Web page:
The predominant pattern of differences in rCBF over time in our study is one of greater decline in ε4 carriers. We also confirmed that ε4-associated changes in rCBF were largely independent of changes in tissue volume between the two groups. Previous PET studies on the effect of APOE-genotype on longitudinal changes in brain function have not corrected for differences in tissue volume in brain regions showing significant changes in ε4 carriers 79. These additional volumetric analyses are especially important in the light of previous data showing atrophic changes in several brain regions in cognitively normal ε4 carriers 1820. Although our study does not address the precise mechanisms underlying the observed APOE-genotype associated changes in rCBF over time, we suggest that the widespread decline in rCBF in ε4 carriers might represent regional patterns of neuronal vulnerability in subjects at risk for AD. It is likely that these changes reflect declining brain function resulting from multiple biological effects mediated by the APOE ε4 allele. These may include impaired brain repair mechanisms in ε4 carriers 21 rendering specific regions differentially vulnerable to the deleterious effect of environmental risk factors. It is interesting that we observed higher baseline rCBF values in APOE ε4 carriers in regions exhibiting significant longitudinal declines in rCBF. It is plausible that these increments in baseline rCBF represent compensatory mechanisms in APOE ε4 carriers. These findings are in partial agreement with earlier studies using [15O] water PET to study rCBF in young adult APOE ε4 carriers 22. The observed longitudinal changes in rCBF in this study may also reflect to a certain extent, early neuropathological changes such as β-amyloid deposition 23 or neurofibrillary degeneration 24 in ε4 carriers. Some ε4-associated changes in rCBF observed in our study are distributed in brain regions that are particularly vulnerable to AD pathology such as temporal cortex and bilateral frontal lobes. Moreover, the patterns of rCBF decline shows some regional overlap with the distribution of β-amyloid deposition measured with [11C]Pittsburgh Compound B (PIB) PET both in normal aging and AD 25.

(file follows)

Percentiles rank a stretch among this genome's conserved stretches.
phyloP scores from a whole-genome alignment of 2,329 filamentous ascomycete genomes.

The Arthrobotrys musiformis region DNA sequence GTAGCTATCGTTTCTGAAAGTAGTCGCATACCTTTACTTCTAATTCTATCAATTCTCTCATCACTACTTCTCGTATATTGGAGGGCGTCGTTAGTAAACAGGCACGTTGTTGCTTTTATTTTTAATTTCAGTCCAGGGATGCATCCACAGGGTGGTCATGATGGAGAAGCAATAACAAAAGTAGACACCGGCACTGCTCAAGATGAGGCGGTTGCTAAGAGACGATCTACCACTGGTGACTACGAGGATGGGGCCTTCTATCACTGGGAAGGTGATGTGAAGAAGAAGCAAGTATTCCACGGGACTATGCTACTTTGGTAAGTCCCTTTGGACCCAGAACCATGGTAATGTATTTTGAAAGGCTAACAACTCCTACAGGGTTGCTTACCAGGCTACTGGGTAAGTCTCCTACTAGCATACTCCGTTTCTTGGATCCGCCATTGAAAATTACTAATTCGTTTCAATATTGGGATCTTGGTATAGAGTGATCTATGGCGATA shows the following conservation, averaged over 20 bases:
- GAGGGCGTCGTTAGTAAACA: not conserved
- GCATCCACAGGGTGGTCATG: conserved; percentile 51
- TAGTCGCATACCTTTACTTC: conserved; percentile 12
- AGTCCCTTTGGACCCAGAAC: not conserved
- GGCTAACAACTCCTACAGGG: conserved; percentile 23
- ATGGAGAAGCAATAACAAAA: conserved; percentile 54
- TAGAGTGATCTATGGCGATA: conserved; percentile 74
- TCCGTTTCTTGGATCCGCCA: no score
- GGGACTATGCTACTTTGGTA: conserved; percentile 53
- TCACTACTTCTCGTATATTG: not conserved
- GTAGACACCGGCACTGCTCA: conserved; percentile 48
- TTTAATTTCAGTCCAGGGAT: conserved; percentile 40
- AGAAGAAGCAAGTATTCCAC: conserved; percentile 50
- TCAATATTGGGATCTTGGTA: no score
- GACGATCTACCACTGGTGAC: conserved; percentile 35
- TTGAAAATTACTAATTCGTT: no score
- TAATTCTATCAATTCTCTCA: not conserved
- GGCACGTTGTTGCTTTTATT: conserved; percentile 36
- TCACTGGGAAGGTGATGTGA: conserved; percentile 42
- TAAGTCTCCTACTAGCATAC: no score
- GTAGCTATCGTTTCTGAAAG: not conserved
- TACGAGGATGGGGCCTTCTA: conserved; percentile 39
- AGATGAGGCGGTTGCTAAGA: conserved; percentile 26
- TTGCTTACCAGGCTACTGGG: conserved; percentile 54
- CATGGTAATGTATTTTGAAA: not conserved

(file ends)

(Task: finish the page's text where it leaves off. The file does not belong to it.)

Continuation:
It is important to note that in this relatively healthy sample excluding individuals with cognitive impairment, we did not detect significant differences in memory decline in ε4 carriers compared to non-carriers. APOE ε4-associated cognitive decline in non-demented subjects is reported to be especially prominent in those with low educational levels 26. As the BLSA is a volunteer sample with an unusually high level of education 27, it is possible that cognitive reserve protects them from objective memory problems until later in the course of a preclinical disease process. Furthermore, participants are rigorously evaluated during study visits to detect both clinical and occult cardiovascular disease 28. Many participants in our study undergo early treatment and lifestyle-based interventions against established vascular risk factors for dementia such as diabetes, hypertension and hyperlipidemia. Taken together, these factors may have contributed to the absence of cognitive decline in ε4 carriers in our study, perhaps by modifying the preclinical course of disease.